Welcome to the Republican National Convention, where guns are acceptable but tennis balls are not

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CLEVELAND -- Welcome to Cleveland, where the Republican National Convention (RNC) is underway. The RNC is a highly scripted, elaborately staged and lavishly publicly funded private party. Here, credentialed Republican delegates, most of them party activists from around the country, circulate within a militarized perimeter of what authorities have designated a "national special security event." As such, the U.S. Secret Service is handed complete control of an area, in this case, downtown Cleveland. The area is ringed with a temporary but imposing black steel fence, patrolled by the full spectrum of law enforcement, from local police to federal SWAT teams. Yet because Ohio has extremely lenient gun laws, people can "open carry" here. And they do. Scores of Trump supporters have proudly shown up with their guns at their sides, including semi-automatic AR-15s, walking the downtown streets.

It is not a total free-for-all, however. Many things are banned: tennis balls, sleeping bags, selfie sticks and canned goods. To highlight the absurdity of the situation, the women's peace organization Code Pink staged a demonstration at the security checkpoint to enter the RNC. In their bags, the dozen or so pink-clad women carried 500 pink and green tennis balls with the phrase "Ban Guns, Not Balls" written on them. They began tossing them to each other.

A line of Cleveland police officers quickly formed and tried to encircle the protest. They started to confiscate the tennis balls. There was confusion, as one officer asked a superior, "What do we do with the balls?" "Put them in your pocket," came the exasperated reply. The police aggressively expanded their line, pushing observers, and us journalists, farther away. We managed to dodge them and got in close to ask Code Pink member Chelsea Byers what was going on: "We're here saying that it's ridiculous that the RNC has banned tennis balls, and yet they continue to let open carry happen in these streets. If they're concerned about safety, they should be taking the guns off of these streets, not banning toys." To reinforce the Cleveland police, a large contingent of Indiana State Police showed up, then riot police were deployed. Finally, a phalanx of police on horseback arrived. All this for about 15 women and one man from Code Pink and their 500 tennis balls.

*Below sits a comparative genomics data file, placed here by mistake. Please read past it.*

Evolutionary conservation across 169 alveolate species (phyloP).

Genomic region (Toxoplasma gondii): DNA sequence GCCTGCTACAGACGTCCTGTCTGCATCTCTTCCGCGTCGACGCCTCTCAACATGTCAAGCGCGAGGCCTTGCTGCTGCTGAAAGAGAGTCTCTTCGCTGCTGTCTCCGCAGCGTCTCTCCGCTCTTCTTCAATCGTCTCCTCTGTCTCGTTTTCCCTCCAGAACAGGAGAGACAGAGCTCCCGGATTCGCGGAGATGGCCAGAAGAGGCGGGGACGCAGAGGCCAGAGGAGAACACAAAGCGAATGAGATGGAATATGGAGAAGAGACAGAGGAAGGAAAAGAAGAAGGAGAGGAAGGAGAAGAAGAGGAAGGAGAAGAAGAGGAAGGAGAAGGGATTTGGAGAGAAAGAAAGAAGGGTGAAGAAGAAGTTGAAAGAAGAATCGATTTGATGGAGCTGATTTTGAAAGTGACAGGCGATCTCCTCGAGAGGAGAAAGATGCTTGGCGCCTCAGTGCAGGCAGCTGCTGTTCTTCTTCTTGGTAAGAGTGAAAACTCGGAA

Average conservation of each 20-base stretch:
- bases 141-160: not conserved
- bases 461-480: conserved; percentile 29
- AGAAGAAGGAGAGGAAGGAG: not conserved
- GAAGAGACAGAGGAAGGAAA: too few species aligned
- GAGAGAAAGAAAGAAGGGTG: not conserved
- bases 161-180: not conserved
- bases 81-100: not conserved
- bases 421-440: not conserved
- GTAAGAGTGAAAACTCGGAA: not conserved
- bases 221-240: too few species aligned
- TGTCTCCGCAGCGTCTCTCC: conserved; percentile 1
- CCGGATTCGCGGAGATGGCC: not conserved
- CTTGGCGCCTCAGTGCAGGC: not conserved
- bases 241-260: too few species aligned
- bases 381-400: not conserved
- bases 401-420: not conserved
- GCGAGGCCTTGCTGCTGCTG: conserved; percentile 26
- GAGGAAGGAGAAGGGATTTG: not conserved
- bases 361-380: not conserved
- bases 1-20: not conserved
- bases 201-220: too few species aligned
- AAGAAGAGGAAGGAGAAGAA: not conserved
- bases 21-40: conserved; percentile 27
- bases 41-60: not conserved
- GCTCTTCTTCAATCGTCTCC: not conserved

The second evening of the RNC was about to begin. Thousands were packing into the Quicken Loans Arena. For the first time ever, an official from the National Rifle Association was invited to address the convention.

Code Pink co-founder Medea Benjamin told us at the protest:

"We think that the NRA has, unfortunately, been setting the agenda for this entire nation, especially the Republican Party. It's unfortunate that the NRA has so much power in this country. That's why we see guns on our streets and people being shot every single day, every single hour of every single day."

Eventually, with all the tennis balls safely confiscated, the police marched away.

Ninety blocks from the RNC, in the largely African-American Cudell neighborhood of Cleveland, a memorial of stuffed animals and crosses adorns a picnic area under a gazebo in a neighborhood playground. On Nov. 22, 2014, 12-year-old Tamir Rice was playing with a toy gun in his hand. Someone called 911, reporting the gun, while noting on the call that it could be a fake. Two Cleveland police officers sped to the scene. They zoomed onto the grass and, within seconds, had flung open their doors and shot Tamir in the stomach. Tamir Rice's death at the hands of police fanned the flames of protest that had been raging since the police killings of Eric Garner in Staten Island and Michael Brown in Ferguson, Missouri, just months earlier.

While covering the RNC, we took a side trip to the scene of Tamir's fatal shooting. Our guide: former Ohio state Sen. Nina Turner. As an African-American mother, she has had that all-too-familiar conversation with her son, about how to respond to police ... when he is out of uniform. Her son is a police officer, as was her husband, now retired. As she stood on the site of Tamir's shooting, on the day that officers were killed in Baton Rouge, and the week after others were shot dead in Dallas, she offered her unique perspective: "The biggest gap that we have in this country is a value gap, the fact that African-American lives really are not as valued as the lives of our white sisters and brothers in this country," she told us as we stood by Tamir's memorial. "We really need to come to grips with this."

In Cleveland, the Republican Party has nominated Donald Trump to be its presidential candidate. Outside, his supporters are free to parade with assault rifles. Tamir Rice would have turned 14 last month, if police had simply given him a chance to drop his toy gun. This fatal inequality will continue to terrorize this nation until we genuinely commit to confronting racism and gun violence.

Amy Goodman is the host of Democracy Now!, a daily international TV/radio news hour airing on more than 1,400 stations. She is the co-author, with Denis Moynihan and David Goodman, of the newly published New York Times bestseller Democracy Now!: 20 Years Covering the Movements Changing America. They are currently on a 100-city U.S. tour.

Photo: Disney | ABC Television Group/flickr

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